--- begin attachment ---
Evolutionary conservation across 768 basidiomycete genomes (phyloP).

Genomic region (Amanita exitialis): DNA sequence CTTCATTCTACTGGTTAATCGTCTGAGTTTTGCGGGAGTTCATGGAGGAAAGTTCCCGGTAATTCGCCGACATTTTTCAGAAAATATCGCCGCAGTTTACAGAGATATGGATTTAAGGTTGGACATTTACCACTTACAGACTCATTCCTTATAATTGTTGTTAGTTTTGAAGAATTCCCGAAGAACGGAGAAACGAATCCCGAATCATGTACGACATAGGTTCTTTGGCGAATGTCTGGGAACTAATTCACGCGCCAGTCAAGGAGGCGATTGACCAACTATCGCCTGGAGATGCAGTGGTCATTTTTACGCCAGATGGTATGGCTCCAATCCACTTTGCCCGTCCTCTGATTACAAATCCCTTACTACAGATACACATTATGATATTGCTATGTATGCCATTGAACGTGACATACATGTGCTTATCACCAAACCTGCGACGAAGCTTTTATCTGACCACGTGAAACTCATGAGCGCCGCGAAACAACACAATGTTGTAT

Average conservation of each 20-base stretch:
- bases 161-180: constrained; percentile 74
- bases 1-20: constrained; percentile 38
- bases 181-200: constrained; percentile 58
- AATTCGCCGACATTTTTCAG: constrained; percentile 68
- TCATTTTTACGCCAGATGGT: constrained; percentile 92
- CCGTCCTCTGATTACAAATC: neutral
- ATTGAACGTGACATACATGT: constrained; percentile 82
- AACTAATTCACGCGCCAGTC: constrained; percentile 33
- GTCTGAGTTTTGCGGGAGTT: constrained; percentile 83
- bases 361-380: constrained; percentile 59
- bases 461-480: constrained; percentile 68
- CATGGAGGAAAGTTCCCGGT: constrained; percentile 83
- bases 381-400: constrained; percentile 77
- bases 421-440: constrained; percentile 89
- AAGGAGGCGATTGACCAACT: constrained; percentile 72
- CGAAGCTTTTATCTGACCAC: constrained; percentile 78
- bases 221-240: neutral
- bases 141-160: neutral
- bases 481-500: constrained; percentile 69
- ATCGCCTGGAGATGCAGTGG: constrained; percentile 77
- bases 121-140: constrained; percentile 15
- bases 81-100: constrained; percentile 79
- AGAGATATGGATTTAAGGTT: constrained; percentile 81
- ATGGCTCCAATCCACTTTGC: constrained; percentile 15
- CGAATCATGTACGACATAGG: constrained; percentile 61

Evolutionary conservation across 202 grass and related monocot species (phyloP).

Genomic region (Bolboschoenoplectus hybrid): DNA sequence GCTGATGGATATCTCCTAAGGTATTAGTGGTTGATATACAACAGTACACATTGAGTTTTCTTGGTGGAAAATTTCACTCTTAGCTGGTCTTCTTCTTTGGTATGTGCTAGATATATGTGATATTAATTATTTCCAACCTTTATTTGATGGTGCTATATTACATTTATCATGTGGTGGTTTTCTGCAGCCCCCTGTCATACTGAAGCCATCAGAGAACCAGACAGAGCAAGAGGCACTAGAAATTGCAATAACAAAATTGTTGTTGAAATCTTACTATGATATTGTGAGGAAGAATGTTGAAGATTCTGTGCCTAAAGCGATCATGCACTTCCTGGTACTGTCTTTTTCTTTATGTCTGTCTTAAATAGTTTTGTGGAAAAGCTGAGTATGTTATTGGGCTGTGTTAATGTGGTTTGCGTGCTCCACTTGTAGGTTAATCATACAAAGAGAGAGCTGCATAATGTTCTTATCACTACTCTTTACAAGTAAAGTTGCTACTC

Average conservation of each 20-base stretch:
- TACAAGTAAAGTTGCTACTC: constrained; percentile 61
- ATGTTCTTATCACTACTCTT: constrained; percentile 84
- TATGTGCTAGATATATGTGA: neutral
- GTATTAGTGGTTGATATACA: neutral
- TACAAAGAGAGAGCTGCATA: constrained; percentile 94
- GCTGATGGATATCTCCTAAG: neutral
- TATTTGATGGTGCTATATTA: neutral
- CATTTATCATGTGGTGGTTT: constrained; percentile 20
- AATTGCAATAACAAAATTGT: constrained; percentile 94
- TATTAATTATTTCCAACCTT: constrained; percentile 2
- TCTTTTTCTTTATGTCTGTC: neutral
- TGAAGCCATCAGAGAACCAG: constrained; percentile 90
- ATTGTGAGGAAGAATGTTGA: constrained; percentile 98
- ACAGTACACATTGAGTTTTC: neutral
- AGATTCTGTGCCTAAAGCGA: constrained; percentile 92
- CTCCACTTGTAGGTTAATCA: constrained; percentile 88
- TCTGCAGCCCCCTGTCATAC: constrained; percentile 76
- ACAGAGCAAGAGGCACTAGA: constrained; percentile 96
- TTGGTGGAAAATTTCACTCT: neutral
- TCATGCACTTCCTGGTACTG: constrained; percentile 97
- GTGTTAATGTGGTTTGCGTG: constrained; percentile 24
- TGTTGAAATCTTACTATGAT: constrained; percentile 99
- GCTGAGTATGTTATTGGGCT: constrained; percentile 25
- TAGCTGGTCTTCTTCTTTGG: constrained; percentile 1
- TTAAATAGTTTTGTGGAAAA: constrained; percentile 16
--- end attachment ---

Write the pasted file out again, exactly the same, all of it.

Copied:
Evolutionary conservation across 768 basidiomycete genomes (phyloP).

Genomic region (Amanita exitialis): DNA sequence CTTCATTCTACTGGTTAATCGTCTGAGTTTTGCGGGAGTTCATGGAGGAAAGTTCCCGGTAATTCGCCGACATTTTTCAGAAAATATCGCCGCAGTTTACAGAGATATGGATTTAAGGTTGGACATTTACCACTTACAGACTCATTCCTTATAATTGTTGTTAGTTTTGAAGAATTCCCGAAGAACGGAGAAACGAATCCCGAATCATGTACGACATAGGTTCTTTGGCGAATGTCTGGGAACTAATTCACGCGCCAGTCAAGGAGGCGATTGACCAACTATCGCCTGGAGATGCAGTGGTCATTTTTACGCCAGATGGTATGGCTCCAATCCACTTTGCCCGTCCTCTGATTACAAATCCCTTACTACAGATACACATTATGATATTGCTATGTATGCCATTGAACGTGACATACATGTGCTTATCACCAAACCTGCGACGAAGCTTTTATCTGACCACGTGAAACTCATGAGCGCCGCGAAACAACACAATGTTGTAT

Average conservation of each 20-base stretch:
- bases 161-180: constrained; percentile 74
- bases 1-20: constrained; percentile 38
- bases 181-200: constrained; percentile 58
- AATTCGCCGACATTTTTCAG: constrained; percentile 68
- TCATTTTTACGCCAGATGGT: constrained; percentile 92
- CCGTCCTCTGATTACAAATC: neutral
- ATTGAACGTGACATACATGT: constrained; percentile 82
- AACTAATTCACGCGCCAGTC: constrained; percentile 33
- GTCTGAGTTTTGCGGGAGTT: constrained; percentile 83
- bases 361-380: constrained; percentile 59
- bases 461-480: constrained; percentile 68
- CATGGAGGAAAGTTCCCGGT: constrained; percentile 83
- bases 381-400: constrained; percentile 77
- bases 421-440: constrained; percentile 89
- AAGGAGGCGATTGACCAACT: constrained; percentile 72
- CGAAGCTTTTATCTGACCAC: constrained; percentile 78
- bases 221-240: neutral
- bases 141-160: neutral
- bases 481-500: constrained; percentile 69
- ATCGCCTGGAGATGCAGTGG: constrained; percentile 77
- bases 121-140: constrained; percentile 15
- bases 81-100: constrained; percentile 79
- AGAGATATGGATTTAAGGTT: constrained; percentile 81
- ATGGCTCCAATCCACTTTGC: constrained; percentile 15
- CGAATCATGTACGACATAGG: constrained; percentile 61

Evolutionary conservation across 202 grass and related monocot species (phyloP).

Genomic region (Bolboschoenoplectus hybrid): DNA sequence GCTGATGGATATCTCCTAAGGTATTAGTGGTTGATATACAACAGTACACATTGAGTTTTCTTGGTGGAAAATTTCACTCTTAGCTGGTCTTCTTCTTTGGTATGTGCTAGATATATGTGATATTAATTATTTCCAACCTTTATTTGATGGTGCTATATTACATTTATCATGTGGTGGTTTTCTGCAGCCCCCTGTCATACTGAAGCCATCAGAGAACCAGACAGAGCAAGAGGCACTAGAAATTGCAATAACAAAATTGTTGTTGAAATCTTACTATGATATTGTGAGGAAGAATGTTGAAGATTCTGTGCCTAAAGCGATCATGCACTTCCTGGTACTGTCTTTTTCTTTATGTCTGTCTTAAATAGTTTTGTGGAAAAGCTGAGTATGTTATTGGGCTGTGTTAATGTGGTTTGCGTGCTCCACTTGTAGGTTAATCATACAAAGAGAGAGCTGCATAATGTTCTTATCACTACTCTTTACAAGTAAAGTTGCTACTC

Average conservation of each 20-base stretch:
- TACAAGTAAAGTTGCTACTC: constrained; percentile 61
- ATGTTCTTATCACTACTCTT: constrained; percentile 84
- TATGTGCTAGATATATGTGA: neutral
- GTATTAGTGGTTGATATACA: neutral
- TACAAAGAGAGAGCTGCATA: constrained; percentile 94
- GCTGATGGATATCTCCTAAG: neutral
- TATTTGATGGTGCTATATTA: neutral
- CATTTATCATGTGGTGGTTT: constrained; percentile 20
- AATTGCAATAACAAAATTGT: constrained; percentile 94
- TATTAATTATTTCCAACCTT: constrained; percentile 2
- TCTTTTTCTTTATGTCTGTC: neutral
- TGAAGCCATCAGAGAACCAG: constrained; percentile 90
- ATTGTGAGGAAGAATGTTGA: constrained; percentile 98
- ACAGTACACATTGAGTTTTC: neutral
- AGATTCTGTGCCTAAAGCGA: constrained; percentile 92
- CTCCACTTGTAGGTTAATCA: constrained; percentile 88
- TCTGCAGCCCCCTGTCATAC: constrained; percentile 76
- ACAGAGCAAGAGGCACTAGA: constrained; percentile 96
- TTGGTGGAAAATTTCACTCT: neutral
- TCATGCACTTCCTGGTACTG: constrained; percentile 97
- GTGTTAATGTGGTTTGCGTG: constrained; percentile 24
- TGTTGAAATCTTACTATGAT: constrained; percentile 99
- GCTGAGTATGTTATTGGGCT: constrained; percentile 25
- TAGCTGGTCTTCTTCTTTGG: constrained; percentile 1
- TTAAATAGTTTTGTGGAAAA: constrained; percentile 16